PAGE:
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A Discussion of the Potential Impacts of Climate Change on the Shorelines of the Northeastern USA

July 10, 2007

This report, prepared for the 2007 Northeast Climate Impact Assessment (see separate entry), provides a broad overview of how sea-level rise will impact the coast of the northeastern United States. Different possible rates of sea-level rise and the primary impact of shoreline retreat is discussed. The report explains how local features determine the extent of shoreline retreat in a given area and addresses how sea-level rise could affect different ecosystems, including estuaries, salt marshes, and barrier island systems.

Related Organizations: Woods Hole Sea Grant, Woods Hole Oceanographic Institution (WHOI)

Authors or Affiliated Users: Andrew D. Ashton, Jeffrey P. Donnelly, Rob L. Evans

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Sea-Level Rise and Coastal Habitats in the Pacific Northwest: An Analysis for Puget Sound, Southwestern Washington, and Northwestern Oregon

July 2007

This report, by the National Wildlife Federation, documents results from a study on the projected impacts of sea-level rise to key coastal habitats in the Pacific Northwest. The study modeled sea-level rise up to 2 meters, based on input from prior studies, and examined its effects including the inundation of estuarine beaches, loss of tidal flats and marshes, and the inundation of inland swamps. The report also provides a brief description of how these effects will impact wildlife. Finally, the report makes one broad recommendation for planners to account for sea-level rise in their habitat restoration projects.

Related Organizations: National Wildlife Federation

Authors or Affiliated Users: Patty Glick, Jonathan Clough, Brad Nunley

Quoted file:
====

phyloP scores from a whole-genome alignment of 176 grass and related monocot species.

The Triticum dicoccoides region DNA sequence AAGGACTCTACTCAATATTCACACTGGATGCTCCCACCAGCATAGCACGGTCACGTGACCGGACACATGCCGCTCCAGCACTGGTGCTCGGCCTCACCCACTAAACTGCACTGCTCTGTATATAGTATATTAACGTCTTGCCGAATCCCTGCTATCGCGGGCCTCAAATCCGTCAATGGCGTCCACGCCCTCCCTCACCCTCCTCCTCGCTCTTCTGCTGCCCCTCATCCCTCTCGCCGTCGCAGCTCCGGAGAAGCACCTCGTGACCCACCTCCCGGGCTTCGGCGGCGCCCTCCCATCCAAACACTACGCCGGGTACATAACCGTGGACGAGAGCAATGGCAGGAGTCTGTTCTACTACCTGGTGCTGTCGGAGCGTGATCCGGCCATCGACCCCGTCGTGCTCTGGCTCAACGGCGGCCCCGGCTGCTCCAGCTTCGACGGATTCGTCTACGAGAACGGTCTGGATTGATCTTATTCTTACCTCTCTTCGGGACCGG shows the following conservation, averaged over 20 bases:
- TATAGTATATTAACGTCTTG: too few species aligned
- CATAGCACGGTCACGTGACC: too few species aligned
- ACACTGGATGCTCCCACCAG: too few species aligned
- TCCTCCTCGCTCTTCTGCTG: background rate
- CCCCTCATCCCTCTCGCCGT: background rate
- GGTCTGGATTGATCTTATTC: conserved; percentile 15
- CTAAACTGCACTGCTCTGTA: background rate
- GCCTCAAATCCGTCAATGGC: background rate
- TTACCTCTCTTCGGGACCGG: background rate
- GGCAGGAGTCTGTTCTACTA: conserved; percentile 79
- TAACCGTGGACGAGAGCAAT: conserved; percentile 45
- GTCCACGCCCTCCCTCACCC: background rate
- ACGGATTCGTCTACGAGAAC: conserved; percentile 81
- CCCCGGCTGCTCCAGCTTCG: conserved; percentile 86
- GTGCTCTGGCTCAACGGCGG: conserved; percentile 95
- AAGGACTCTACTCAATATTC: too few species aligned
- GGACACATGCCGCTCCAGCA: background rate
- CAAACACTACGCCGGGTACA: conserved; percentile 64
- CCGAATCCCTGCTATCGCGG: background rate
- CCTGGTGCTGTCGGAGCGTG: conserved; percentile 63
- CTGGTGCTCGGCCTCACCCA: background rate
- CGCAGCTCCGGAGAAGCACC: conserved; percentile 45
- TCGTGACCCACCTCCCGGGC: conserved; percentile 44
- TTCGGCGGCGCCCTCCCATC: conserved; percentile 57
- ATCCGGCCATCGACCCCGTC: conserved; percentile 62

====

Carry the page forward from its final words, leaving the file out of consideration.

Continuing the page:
Resource Category: Assessments

 

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Estimating Future Costs for Alaska Public Infrastructure at Risk from Climate Change

June 2007

The Institute of Social and Economic Research (ISER) at the University of Alaska Anchorage created a model to estimate how much climate change could add to the costs of maintaining public infrastructure in Alaska in the near future (by 2030). This report describes how that model was developed, and presents preliminary estimates of additional public infrastructure costs resulting from climate change. The report concludes that a changing climate could make it 10 to 20 percent more expensive to build and maintain infrastructure, and that climate change induced damages could add $3.

Related Organizations: University of Alaska Anchorage, Institute of Social and Economic Research (University of Alaska-Anchorage)

Authors or Affiliated Users: Peter Larsen, Scott Goldsmith, Orson Smith, Meghan Wilson, Ken Strzepek, Paul Chinowsky, Ben Saylor

Resource Category: Assessments

 

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National Assessment of Coastal Vulnerability to Sea-Level Rise: Preliminary Results for the U.S. Gulf of Mexico Coast

2000

In this report, the relative vulnerability (the Coastal Vulnerability Index, or CVI) of different coastal environments to sea-level rise is quantified for the U. S. Gulf of Mexico Coast region. This initial classification is based upon variables such as coastal geomorphology, regional coastal slope, rate of sea-level rise, wave and tide characteristics, and historical shoreline change rates. The combination of these variables and the association of these variables to each other furnishes a broad overview of sub-regions where physical changes are likely to occur due to sea-level rise.

Related Organizations: U.S. Geological Survey (USGS)

Authors or Affiliated Users: E. Robert Thieler, Erika S. Hammar-Klose

Resource Category: Assessments

 

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Metropolitan East Coast Regional Assessment: Risk Increase to Infrastructure Due to Sea Level Rise

2000

A sub-set of the "2000 Metropolitan East Coast Assessment" from Columbia University, this report provides an assessment of the risks to transportation infrastructure from sea-level rise in the tri-state area surrounding New York City (encompassing parts of New York, New Jersey and Connecticut).

Related Organizations: Metropolitan East Coast Assessment, Columbia University